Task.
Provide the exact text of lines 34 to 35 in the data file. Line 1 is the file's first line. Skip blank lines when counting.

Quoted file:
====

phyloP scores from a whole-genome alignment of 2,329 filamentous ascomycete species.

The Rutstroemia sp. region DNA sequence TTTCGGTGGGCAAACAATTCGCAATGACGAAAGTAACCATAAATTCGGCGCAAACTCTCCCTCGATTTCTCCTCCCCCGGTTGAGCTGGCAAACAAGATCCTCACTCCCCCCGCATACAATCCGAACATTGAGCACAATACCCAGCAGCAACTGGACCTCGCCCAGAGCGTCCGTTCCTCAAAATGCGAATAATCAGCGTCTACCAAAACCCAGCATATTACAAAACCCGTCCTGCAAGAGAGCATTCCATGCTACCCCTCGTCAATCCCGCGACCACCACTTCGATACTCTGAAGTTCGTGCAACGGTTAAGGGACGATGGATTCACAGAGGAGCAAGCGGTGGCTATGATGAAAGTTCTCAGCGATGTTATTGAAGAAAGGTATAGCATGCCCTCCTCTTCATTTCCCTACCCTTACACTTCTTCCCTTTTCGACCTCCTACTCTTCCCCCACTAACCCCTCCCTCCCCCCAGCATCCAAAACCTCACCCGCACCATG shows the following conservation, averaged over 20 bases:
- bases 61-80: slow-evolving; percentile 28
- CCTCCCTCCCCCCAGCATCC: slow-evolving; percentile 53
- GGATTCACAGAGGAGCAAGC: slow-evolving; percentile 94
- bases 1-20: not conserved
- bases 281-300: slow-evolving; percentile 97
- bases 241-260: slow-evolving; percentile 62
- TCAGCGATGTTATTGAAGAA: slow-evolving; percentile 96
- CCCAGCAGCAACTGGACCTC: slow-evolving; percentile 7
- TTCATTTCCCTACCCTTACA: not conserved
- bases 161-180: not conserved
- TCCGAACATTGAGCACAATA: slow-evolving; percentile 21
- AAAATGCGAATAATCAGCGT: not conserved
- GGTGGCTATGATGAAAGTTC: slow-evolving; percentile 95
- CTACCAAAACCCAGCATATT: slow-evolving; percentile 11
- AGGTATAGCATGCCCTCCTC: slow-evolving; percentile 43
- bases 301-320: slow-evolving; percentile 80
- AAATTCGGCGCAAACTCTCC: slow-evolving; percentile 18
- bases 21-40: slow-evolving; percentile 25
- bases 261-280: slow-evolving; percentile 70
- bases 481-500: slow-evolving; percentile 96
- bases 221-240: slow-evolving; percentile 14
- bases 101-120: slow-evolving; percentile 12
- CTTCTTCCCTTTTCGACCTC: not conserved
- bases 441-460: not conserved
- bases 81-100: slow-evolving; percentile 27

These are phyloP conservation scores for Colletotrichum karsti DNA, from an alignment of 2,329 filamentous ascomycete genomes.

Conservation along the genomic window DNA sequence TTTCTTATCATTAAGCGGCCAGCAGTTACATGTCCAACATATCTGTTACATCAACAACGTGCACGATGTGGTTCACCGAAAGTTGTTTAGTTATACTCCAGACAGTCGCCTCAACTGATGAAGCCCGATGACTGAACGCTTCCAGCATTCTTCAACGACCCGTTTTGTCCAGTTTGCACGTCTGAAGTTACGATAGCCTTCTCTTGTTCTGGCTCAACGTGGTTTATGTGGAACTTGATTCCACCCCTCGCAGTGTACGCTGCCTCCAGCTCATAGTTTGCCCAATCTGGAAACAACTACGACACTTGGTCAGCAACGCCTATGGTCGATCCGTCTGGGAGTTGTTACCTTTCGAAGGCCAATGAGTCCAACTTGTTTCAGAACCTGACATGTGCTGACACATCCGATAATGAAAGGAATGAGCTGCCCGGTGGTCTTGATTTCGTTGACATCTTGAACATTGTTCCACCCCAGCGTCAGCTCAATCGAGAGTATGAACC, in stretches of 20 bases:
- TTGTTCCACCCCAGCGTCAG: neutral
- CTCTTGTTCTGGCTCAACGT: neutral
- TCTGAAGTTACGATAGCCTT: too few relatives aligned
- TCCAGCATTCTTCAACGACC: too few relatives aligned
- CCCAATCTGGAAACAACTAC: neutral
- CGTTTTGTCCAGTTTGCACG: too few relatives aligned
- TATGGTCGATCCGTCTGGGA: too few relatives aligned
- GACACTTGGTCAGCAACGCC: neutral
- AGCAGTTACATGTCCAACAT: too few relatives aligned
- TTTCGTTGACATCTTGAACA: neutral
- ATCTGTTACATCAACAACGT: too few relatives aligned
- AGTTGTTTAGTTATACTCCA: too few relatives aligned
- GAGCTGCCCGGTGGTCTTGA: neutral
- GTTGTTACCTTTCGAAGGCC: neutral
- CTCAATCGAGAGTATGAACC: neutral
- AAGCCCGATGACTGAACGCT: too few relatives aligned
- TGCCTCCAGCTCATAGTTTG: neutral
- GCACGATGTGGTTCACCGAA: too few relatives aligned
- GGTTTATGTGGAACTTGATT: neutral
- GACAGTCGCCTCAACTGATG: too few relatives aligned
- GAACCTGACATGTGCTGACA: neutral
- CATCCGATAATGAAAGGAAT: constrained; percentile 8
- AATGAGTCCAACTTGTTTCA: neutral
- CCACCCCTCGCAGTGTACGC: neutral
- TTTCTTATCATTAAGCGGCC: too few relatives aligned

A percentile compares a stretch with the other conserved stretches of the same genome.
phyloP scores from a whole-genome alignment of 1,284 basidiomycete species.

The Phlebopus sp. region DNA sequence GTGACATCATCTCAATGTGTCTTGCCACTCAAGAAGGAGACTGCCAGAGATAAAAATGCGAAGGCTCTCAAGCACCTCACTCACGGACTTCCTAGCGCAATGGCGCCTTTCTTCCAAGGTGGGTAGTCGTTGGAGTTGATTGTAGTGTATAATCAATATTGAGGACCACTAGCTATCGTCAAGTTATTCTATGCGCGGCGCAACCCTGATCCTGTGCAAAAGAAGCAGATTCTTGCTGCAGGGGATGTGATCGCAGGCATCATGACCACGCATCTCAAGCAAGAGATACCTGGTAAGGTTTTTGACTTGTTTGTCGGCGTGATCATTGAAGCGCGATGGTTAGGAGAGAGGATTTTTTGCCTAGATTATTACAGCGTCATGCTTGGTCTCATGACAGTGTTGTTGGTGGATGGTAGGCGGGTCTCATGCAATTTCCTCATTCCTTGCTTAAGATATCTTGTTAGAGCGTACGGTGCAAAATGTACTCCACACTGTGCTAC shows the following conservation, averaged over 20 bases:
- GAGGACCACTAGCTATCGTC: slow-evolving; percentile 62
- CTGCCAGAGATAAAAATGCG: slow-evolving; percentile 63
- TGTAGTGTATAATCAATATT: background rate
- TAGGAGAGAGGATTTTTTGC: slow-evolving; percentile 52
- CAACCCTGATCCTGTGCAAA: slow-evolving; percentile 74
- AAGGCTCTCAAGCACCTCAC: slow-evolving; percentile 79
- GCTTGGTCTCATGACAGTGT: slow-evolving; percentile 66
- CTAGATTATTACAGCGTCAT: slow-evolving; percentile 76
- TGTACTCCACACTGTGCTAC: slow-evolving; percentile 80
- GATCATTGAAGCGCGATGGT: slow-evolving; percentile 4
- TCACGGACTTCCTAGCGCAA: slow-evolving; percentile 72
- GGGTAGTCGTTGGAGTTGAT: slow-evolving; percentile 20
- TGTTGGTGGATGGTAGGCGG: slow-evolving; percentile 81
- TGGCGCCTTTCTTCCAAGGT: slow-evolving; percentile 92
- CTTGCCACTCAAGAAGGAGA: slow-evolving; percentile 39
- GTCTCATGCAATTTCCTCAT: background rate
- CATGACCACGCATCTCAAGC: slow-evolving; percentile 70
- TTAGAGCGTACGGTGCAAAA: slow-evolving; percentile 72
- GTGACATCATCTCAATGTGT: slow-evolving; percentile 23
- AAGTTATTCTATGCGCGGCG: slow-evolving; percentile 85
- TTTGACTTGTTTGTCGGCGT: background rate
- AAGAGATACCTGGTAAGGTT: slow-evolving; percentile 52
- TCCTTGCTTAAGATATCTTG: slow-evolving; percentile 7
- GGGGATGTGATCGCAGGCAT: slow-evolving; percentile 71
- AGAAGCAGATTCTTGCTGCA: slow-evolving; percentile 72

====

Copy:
- CCCAATCTGGAAACAACTAC: neutral
- CGTTTTGTCCAGTTTGCACG: too few relatives aligned